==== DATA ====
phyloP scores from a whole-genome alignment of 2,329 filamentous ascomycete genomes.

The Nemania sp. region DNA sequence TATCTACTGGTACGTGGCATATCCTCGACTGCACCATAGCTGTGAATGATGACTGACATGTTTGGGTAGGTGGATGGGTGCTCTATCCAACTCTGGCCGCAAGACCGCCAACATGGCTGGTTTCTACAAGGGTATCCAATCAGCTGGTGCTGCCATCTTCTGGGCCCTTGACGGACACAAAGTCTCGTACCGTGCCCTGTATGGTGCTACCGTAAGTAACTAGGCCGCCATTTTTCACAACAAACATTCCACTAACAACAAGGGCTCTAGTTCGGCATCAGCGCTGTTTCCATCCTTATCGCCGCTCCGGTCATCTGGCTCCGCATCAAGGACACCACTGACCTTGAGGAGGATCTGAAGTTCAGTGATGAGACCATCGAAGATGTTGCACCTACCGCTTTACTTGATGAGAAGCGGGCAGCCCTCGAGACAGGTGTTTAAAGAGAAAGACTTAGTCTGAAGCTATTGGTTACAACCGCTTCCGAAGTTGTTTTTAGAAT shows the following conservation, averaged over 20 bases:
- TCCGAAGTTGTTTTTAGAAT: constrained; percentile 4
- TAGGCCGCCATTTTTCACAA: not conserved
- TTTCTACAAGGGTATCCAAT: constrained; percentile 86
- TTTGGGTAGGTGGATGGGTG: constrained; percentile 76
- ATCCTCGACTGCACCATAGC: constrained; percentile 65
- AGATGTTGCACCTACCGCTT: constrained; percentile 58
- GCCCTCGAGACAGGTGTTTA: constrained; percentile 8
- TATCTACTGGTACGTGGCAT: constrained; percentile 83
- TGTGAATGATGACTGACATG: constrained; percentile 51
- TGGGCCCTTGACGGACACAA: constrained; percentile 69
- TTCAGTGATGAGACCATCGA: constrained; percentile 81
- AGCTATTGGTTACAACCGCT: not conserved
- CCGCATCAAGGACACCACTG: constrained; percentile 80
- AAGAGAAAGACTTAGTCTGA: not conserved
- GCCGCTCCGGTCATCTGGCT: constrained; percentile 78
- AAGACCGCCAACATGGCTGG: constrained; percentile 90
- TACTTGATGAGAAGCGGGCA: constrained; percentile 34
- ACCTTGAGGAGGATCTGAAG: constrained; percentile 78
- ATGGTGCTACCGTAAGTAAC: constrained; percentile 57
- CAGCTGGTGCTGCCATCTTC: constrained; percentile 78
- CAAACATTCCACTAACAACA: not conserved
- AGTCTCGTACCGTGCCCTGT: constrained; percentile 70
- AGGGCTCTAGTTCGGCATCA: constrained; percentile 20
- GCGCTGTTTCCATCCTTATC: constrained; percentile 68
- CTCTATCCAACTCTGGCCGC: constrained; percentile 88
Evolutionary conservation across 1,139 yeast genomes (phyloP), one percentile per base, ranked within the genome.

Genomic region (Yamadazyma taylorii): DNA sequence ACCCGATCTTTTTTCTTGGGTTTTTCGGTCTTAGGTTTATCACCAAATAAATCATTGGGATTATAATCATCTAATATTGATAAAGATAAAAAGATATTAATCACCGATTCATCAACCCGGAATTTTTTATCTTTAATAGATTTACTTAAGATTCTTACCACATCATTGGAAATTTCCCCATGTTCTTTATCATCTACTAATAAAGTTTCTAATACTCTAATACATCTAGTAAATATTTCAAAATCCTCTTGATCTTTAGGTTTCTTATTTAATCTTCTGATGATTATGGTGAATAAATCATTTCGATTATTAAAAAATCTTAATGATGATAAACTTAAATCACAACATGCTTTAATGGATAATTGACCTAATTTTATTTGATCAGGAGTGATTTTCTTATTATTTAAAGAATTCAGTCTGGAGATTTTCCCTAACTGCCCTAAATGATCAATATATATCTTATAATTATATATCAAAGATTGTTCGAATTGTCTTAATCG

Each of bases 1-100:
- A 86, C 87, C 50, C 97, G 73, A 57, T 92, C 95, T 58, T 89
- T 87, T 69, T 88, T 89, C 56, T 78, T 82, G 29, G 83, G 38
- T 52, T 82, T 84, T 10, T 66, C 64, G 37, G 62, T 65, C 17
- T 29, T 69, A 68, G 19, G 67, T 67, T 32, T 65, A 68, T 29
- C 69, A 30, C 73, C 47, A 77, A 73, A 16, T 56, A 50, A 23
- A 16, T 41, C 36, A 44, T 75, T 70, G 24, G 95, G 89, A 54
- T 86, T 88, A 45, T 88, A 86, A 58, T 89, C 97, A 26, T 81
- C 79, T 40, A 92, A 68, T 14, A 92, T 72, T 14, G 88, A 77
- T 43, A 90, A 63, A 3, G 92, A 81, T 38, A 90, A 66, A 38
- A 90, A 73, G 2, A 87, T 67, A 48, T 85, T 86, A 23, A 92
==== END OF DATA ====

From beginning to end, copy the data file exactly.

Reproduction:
phyloP scores from a whole-genome alignment of 2,329 filamentous ascomycete genomes.

The Nemania sp. region DNA sequence TATCTACTGGTACGTGGCATATCCTCGACTGCACCATAGCTGTGAATGATGACTGACATGTTTGGGTAGGTGGATGGGTGCTCTATCCAACTCTGGCCGCAAGACCGCCAACATGGCTGGTTTCTACAAGGGTATCCAATCAGCTGGTGCTGCCATCTTCTGGGCCCTTGACGGACACAAAGTCTCGTACCGTGCCCTGTATGGTGCTACCGTAAGTAACTAGGCCGCCATTTTTCACAACAAACATTCCACTAACAACAAGGGCTCTAGTTCGGCATCAGCGCTGTTTCCATCCTTATCGCCGCTCCGGTCATCTGGCTCCGCATCAAGGACACCACTGACCTTGAGGAGGATCTGAAGTTCAGTGATGAGACCATCGAAGATGTTGCACCTACCGCTTTACTTGATGAGAAGCGGGCAGCCCTCGAGACAGGTGTTTAAAGAGAAAGACTTAGTCTGAAGCTATTGGTTACAACCGCTTCCGAAGTTGTTTTTAGAAT shows the following conservation, averaged over 20 bases:
- TCCGAAGTTGTTTTTAGAAT: constrained; percentile 4
- TAGGCCGCCATTTTTCACAA: not conserved
- TTTCTACAAGGGTATCCAAT: constrained; percentile 86
- TTTGGGTAGGTGGATGGGTG: constrained; percentile 76
- ATCCTCGACTGCACCATAGC: constrained; percentile 65
- AGATGTTGCACCTACCGCTT: constrained; percentile 58
- GCCCTCGAGACAGGTGTTTA: constrained; percentile 8
- TATCTACTGGTACGTGGCAT: constrained; percentile 83
- TGTGAATGATGACTGACATG: constrained; percentile 51
- TGGGCCCTTGACGGACACAA: constrained; percentile 69
- TTCAGTGATGAGACCATCGA: constrained; percentile 81
- AGCTATTGGTTACAACCGCT: not conserved
- CCGCATCAAGGACACCACTG: constrained; percentile 80
- AAGAGAAAGACTTAGTCTGA: not conserved
- GCCGCTCCGGTCATCTGGCT: constrained; percentile 78
- AAGACCGCCAACATGGCTGG: constrained; percentile 90
- TACTTGATGAGAAGCGGGCA: constrained; percentile 34
- ACCTTGAGGAGGATCTGAAG: constrained; percentile 78
- ATGGTGCTACCGTAAGTAAC: constrained; percentile 57
- CAGCTGGTGCTGCCATCTTC: constrained; percentile 78
- CAAACATTCCACTAACAACA: not conserved
- AGTCTCGTACCGTGCCCTGT: constrained; percentile 70
- AGGGCTCTAGTTCGGCATCA: constrained; percentile 20
- GCGCTGTTTCCATCCTTATC: constrained; percentile 68
- CTCTATCCAACTCTGGCCGC: constrained; percentile 88
Evolutionary conservation across 1,139 yeast genomes (phyloP), one percentile per base, ranked within the genome.

Genomic region (Yamadazyma taylorii): DNA sequence ACCCGATCTTTTTTCTTGGGTTTTTCGGTCTTAGGTTTATCACCAAATAAATCATTGGGATTATAATCATCTAATATTGATAAAGATAAAAAGATATTAATCACCGATTCATCAACCCGGAATTTTTTATCTTTAATAGATTTACTTAAGATTCTTACCACATCATTGGAAATTTCCCCATGTTCTTTATCATCTACTAATAAAGTTTCTAATACTCTAATACATCTAGTAAATATTTCAAAATCCTCTTGATCTTTAGGTTTCTTATTTAATCTTCTGATGATTATGGTGAATAAATCATTTCGATTATTAAAAAATCTTAATGATGATAAACTTAAATCACAACATGCTTTAATGGATAATTGACCTAATTTTATTTGATCAGGAGTGATTTTCTTATTATTTAAAGAATTCAGTCTGGAGATTTTCCCTAACTGCCCTAAATGATCAATATATATCTTATAATTATATATCAAAGATTGTTCGAATTGTCTTAATCG

Each of bases 1-100:
- A 86, C 87, C 50, C 97, G 73, A 57, T 92, C 95, T 58, T 89
- T 87, T 69, T 88, T 89, C 56, T 78, T 82, G 29, G 83, G 38
- T 52, T 82, T 84, T 10, T 66, C 64, G 37, G 62, T 65, C 17
- T 29, T 69, A 68, G 19, G 67, T 67, T 32, T 65, A 68, T 29
- C 69, A 30, C 73, C 47, A 77, A 73, A 16, T 56, A 50, A 23
- A 16, T 41, C 36, A 44, T 75, T 70, G 24, G 95, G 89, A 54
- T 86, T 88, A 45, T 88, A 86, A 58, T 89, C 97, A 26, T 81
- C 79, T 40, A 92, A 68, T 14, A 92, T 72, T 14, G 88, A 77
- T 43, A 90, A 63, A 3, G 92, A 81, T 38, A 90, A 66, A 38
- A 90, A 73, G 2, A 87, T 67, A 48, T 85, T 86, A 23, A 92